Secondly, the United States have had a steady ranking over the decade. This would suggest that rather than “no child left behind,” all of the children are being left behind. Reformers there have been arguing for change based on allegedly low teaching standards. Thanks to the LA Times you can get a ranking for your teacher based on the test scores of their pupils. Never mind that the kids in question might have all sorts of other issues impacting on their lives and their ability to pass a test on any given school day. Kiwi kids may not turn up with lunch, but for some US kids gun violence is part of life. I can’t imagine the impact that would have in the classroom. How can you seriously expect a teacher to have any control over that part of a child’s life?
Thirdly, Finland, New Zealand, Canada and Australia have remained steady as well. New Zealand and Australia politicians have recently bought into the GERM model of edu-reform. It will be interesting to see how their rankings shape up when the next PISA survey is released. I’m thinking that Finland will remain where it is at the top and the Kiwis and Ockers will slip a couple of places. Guesstimates are always much better with the benefit of hindsight, so I shall wait for their release before saying too much more.
Coming up: Maths and Science rankings…. where do we stand? How are we being set up for the 21st century knowledge economy?
This Labour Day morning I’d like to share something I read on the Huffington Post education website the other day.
In summary the Los Angeles Times is suing the local school district to release information that would allow it to update its on-line teacher rating database. Here is a link to the Times’ value-added (sic) service. It lets you can type in any teacher or school name and instantly be taken to a page that shows their ratings on an ‘effectiveness’ continuum. Here is the link to the FAQs on how they do their analysis. In a nutshell they use a student’s past scores to predict future results and then their actual results to show whether the teacher is good or not. If their actual results are above the predicted, then the teacher is effective. If actual results are below…
If you don’t think this is going to happen in little old New Zealand, then think again. Fairfax already have their School Report website. I guarantee that this will morph into a teacher rating page since it is already a quasi-rating page for schools anyway.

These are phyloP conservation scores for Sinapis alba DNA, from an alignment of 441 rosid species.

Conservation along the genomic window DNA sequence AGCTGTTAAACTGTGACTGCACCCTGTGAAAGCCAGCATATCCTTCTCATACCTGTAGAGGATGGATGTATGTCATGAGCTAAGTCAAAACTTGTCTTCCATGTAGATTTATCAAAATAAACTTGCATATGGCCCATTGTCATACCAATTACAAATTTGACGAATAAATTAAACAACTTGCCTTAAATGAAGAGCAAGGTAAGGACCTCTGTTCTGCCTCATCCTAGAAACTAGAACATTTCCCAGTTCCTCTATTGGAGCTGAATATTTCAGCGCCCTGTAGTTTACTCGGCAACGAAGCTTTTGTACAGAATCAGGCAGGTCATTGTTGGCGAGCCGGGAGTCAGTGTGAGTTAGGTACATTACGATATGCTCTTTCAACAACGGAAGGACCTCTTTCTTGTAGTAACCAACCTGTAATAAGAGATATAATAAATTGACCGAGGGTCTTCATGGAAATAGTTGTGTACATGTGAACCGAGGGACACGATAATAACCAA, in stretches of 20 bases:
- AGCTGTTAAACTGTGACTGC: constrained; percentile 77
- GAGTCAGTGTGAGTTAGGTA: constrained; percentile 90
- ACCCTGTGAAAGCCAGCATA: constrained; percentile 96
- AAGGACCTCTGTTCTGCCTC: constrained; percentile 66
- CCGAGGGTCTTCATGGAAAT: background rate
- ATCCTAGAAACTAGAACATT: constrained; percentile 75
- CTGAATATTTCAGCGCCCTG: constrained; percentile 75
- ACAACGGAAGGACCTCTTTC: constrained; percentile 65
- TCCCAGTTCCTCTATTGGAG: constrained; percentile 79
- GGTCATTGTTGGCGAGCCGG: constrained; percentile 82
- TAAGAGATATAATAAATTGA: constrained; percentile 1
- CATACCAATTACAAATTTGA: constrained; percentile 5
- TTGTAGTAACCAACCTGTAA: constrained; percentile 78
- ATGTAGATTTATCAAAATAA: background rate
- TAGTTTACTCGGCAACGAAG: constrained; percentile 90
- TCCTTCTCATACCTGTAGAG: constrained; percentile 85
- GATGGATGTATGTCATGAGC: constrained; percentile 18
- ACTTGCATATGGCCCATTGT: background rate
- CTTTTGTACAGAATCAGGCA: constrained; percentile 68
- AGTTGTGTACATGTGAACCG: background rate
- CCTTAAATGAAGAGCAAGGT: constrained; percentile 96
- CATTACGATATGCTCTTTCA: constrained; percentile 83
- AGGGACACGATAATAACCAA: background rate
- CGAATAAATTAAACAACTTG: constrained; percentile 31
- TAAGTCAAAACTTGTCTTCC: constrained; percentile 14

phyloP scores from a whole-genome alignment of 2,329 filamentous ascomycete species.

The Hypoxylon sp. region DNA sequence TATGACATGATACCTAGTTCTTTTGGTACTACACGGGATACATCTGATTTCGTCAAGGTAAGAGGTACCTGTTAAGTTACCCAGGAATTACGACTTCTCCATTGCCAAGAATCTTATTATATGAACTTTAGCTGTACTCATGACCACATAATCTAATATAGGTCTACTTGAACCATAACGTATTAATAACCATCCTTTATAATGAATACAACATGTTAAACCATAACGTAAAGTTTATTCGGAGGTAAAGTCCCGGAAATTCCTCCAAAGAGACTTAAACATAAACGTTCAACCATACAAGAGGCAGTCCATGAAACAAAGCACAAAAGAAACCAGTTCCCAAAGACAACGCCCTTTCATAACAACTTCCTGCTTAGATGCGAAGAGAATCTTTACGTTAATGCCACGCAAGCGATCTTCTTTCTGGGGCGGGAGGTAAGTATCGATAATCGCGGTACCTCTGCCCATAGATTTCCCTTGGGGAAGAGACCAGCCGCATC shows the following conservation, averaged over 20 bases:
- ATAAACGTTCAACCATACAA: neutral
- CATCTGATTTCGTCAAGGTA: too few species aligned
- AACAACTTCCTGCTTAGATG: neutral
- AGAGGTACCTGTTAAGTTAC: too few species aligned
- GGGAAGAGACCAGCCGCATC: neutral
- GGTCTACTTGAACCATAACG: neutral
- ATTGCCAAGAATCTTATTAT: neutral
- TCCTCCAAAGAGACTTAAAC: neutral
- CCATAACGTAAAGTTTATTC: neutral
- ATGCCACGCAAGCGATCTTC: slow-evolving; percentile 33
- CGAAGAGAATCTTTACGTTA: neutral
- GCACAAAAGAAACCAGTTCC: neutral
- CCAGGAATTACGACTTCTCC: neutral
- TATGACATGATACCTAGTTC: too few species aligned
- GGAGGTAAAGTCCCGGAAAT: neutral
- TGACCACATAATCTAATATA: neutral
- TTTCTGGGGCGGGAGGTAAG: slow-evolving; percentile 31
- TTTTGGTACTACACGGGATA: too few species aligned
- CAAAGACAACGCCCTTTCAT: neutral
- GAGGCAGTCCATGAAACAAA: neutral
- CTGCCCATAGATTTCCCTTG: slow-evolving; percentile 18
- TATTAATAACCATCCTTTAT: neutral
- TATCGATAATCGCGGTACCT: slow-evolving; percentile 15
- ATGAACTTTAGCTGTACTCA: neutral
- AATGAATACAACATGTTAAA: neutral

Here’s what the LA Times say about their value-added measures:
Although value-added measures do not capture everything about a teacher or school’s performance, The Times decided to make the ratings available because they bear on the work of public employees who provide an important service, and in the belief that parents and the public have a right to the information.
Here is the what Fairfax say about their School Report website:
Anyone who read the National Standards results as a proxy for quality would be quite foolish. We wouldn’t do that and we don’t suggest you do, either.
Previously I have talked about how completely unfair this rating or ranking process is to teaching. However the mainstream media and the politicians like to spin it, there are so many other factors influencing test scores other than ‘teacher performance.’ Of course, they will argue that I’m making excuses. I’m not. It’s actually statistical. It’s bad maths to take into account just one measure when talking about student achievement.
Although it is nice and easy for them to use test results (or in our case national standards) to rate schools or teachers, the media and politicians need to be aware of one thing: New Zealand is currently 7th on the 2009 PISA reading list and we WILL drop down this scale if the neo-liberal ideology of charter schools, national standards, and teacher rankings becomes the norm. In turn this WILL result in poorer educational outcomes for New Zealand students.
Remember parents, this ideology is modelled on the education systems in the United States (17th for reading) and the United Kingdom (26th). It is a falsehood to believe the politicians when they say these changes will give you choice. This is not about choice. This is about opening up the education sector to the profit-takers. Education run for profit is not going to get the best from our teachers. We will end up being in the top 30 rather than the top 10. Guaranteed.
Sorry for the rant. Enjoy the rest of your long weekend.
NOTE: I realise it might be foolish of me to use a rankings system to back up an argument against rankings systems. It’s just that Treasury, National and the media really love measuring and ranking things to justify their positions. The PISA results shows how wrong and uninformed their positions are. You will also need to note that not one single person arguing for these changes (media & politicians) HAS EVER BEEN A TEACHER EVER.
Hello and welcome…
It would be remiss of me not to do what everyone else in the world is doing over the course of this week so here goes…